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Overtis user activity management software helps police with enquiries

It has even, he told Infosecurity, allowed some forces to prosecute rogue officers, as well as, perhaps more mundanely, stopping staff from hitting the 'reply all' button on their email accounts.

"There was the widely-reported situation recently with Gwent police sending off a list of data, but inadvertently copying the email to a journalist who had previously sent in a freedom of information request, and was therefore in their mail directory", he said.

The success of VigilancePro follows on from the development of a new protective marking feature to safeguard files that hold confidential information.

Overtis says that the new feature was developed in response to requests from UK police forces to help them to comply with Management of Police Information guidance, published by the National Policing Improvement Agency (NPIA) on behalf of the Association of Chief Police Officers (ACPO).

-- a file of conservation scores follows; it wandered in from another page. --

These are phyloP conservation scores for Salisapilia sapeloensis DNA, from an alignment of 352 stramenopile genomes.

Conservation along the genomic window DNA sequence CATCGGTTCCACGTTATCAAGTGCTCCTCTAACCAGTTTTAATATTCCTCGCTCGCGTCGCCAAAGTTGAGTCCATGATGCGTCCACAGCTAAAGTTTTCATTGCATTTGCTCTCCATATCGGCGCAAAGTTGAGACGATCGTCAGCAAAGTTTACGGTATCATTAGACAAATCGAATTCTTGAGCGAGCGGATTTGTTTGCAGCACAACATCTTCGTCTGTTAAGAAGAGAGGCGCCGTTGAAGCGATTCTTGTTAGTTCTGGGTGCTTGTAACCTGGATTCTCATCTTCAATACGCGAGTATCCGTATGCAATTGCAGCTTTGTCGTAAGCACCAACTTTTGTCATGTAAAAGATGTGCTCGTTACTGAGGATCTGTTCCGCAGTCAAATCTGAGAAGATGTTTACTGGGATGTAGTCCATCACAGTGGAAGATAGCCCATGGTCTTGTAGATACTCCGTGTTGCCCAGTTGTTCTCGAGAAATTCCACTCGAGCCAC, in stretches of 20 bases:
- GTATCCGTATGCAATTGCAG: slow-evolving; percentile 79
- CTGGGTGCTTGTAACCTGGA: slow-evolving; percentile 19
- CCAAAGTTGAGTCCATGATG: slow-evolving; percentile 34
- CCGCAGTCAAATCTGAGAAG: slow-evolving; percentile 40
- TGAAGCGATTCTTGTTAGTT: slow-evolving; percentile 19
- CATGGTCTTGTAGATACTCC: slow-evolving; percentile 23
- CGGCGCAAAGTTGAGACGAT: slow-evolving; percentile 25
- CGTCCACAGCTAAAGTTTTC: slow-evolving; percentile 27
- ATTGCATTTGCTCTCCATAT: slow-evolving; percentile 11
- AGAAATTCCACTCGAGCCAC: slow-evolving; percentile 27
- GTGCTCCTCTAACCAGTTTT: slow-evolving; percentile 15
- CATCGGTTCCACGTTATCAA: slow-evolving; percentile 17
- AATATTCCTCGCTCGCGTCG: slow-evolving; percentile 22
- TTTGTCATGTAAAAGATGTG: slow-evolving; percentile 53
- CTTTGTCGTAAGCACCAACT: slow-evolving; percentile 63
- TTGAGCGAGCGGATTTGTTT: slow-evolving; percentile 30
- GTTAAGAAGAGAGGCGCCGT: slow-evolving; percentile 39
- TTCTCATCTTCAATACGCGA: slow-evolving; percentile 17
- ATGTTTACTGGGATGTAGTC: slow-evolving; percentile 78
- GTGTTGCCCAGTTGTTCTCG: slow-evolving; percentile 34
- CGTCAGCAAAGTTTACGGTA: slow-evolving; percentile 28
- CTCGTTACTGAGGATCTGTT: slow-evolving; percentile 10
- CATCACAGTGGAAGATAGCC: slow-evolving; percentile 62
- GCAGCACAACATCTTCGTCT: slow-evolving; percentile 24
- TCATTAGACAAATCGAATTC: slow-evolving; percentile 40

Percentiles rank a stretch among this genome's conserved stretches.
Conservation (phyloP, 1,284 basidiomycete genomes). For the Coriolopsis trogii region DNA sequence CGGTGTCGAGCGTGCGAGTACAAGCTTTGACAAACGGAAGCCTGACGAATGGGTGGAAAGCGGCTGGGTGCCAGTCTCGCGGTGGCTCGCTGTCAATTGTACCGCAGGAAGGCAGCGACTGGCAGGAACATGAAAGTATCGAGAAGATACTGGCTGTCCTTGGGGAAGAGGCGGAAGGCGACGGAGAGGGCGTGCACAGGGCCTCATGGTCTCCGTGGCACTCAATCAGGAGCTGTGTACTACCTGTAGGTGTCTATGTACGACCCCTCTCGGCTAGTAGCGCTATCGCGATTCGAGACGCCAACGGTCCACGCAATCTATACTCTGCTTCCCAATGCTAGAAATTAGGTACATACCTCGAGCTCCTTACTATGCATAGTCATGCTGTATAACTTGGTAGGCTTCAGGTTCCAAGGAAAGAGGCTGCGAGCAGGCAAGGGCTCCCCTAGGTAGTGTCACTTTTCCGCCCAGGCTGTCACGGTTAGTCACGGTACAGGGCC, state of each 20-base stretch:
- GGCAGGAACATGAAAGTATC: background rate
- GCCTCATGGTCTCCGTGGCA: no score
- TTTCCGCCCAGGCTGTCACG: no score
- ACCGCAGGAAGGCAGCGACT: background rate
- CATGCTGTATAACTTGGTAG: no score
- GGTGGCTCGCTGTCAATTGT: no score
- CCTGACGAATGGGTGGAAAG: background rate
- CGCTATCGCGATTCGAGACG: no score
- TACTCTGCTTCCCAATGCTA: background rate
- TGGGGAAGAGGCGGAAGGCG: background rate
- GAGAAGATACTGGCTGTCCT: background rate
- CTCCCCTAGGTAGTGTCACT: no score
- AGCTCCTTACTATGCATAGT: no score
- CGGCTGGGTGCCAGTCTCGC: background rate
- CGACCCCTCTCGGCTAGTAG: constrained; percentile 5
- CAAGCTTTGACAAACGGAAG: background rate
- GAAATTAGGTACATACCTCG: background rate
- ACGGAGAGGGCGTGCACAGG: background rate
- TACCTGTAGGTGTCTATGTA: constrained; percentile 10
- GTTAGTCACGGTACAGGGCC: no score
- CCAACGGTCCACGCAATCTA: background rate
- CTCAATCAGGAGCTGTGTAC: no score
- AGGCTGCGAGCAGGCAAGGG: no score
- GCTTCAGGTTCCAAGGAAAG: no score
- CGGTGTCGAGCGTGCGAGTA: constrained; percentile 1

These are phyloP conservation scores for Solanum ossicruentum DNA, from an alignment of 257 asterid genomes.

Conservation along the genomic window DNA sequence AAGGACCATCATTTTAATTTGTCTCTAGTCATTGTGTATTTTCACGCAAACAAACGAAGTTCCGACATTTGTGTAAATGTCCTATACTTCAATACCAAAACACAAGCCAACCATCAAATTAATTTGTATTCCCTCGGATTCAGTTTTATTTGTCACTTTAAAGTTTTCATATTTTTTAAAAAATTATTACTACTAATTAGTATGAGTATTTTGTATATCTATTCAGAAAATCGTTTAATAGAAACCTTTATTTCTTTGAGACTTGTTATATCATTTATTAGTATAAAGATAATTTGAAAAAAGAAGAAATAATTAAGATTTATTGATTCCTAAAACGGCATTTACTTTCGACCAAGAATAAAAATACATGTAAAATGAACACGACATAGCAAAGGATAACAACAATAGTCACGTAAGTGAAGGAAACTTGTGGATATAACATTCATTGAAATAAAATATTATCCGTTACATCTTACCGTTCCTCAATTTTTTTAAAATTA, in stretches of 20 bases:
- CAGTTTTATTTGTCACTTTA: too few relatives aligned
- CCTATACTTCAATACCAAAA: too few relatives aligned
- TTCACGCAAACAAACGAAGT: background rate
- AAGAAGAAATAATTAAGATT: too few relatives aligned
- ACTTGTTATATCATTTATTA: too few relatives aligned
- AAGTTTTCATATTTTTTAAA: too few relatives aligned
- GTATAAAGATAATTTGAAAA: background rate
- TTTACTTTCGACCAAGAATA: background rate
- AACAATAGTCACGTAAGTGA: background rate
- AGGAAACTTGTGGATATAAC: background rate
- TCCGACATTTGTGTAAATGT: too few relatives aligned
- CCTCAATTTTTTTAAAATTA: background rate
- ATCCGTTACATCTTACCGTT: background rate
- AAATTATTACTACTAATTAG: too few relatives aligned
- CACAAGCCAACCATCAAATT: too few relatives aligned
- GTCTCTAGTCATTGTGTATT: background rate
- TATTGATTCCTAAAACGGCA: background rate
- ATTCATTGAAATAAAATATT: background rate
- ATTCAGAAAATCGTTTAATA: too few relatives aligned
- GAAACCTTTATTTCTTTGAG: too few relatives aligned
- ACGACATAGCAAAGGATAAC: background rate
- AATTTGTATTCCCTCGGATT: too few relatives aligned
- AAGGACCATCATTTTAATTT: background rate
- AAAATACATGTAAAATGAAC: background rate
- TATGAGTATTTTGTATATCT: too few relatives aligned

Protective marking is the UK system of classifying documents according to the Government Protective Marking Scheme (GPMS).

GPMS, Infosecurity notes, identifies the level of impact or harm that would be caused if information was disclosed to other states or external parties.

The system is used throughout central and local government and the Critical National Infrastructure, to ensure that sensitive information is safely handled, stored and transmitted.

In use, Overtis' software allows whitelists to be created for different email classification levels, ensuring that emails marked as `confidential' cannot be sent outside of the pnn.police.uk domain, for example.

This, says the company, prevents emails from being accidentally sent to recipients outside of the force if they are inadvertently added via the 'auto-complete' function.

Macnair says that police have to gather a lot of information on citizens to enable them to do their jobs effectively.

"However, there is a growing recognition that stored information is only as safe as the people who access it and the Information Commissioner has criticised individual forces for privacy breaches", he said.

"By implementing technology that sits between personnel and data and encourages best practice through a combination of education and enforcement, officers can get on with using and sharing information to help them to carry out their duties - without breaching privacy regulations", he added.

Macnair went on to say that some forces are using the software to monitor internal activity to prevent corruption or collusion whilst others are using it in line with Data Protection Act and government data handling guidelines, such as managing the use of USB storage devices.

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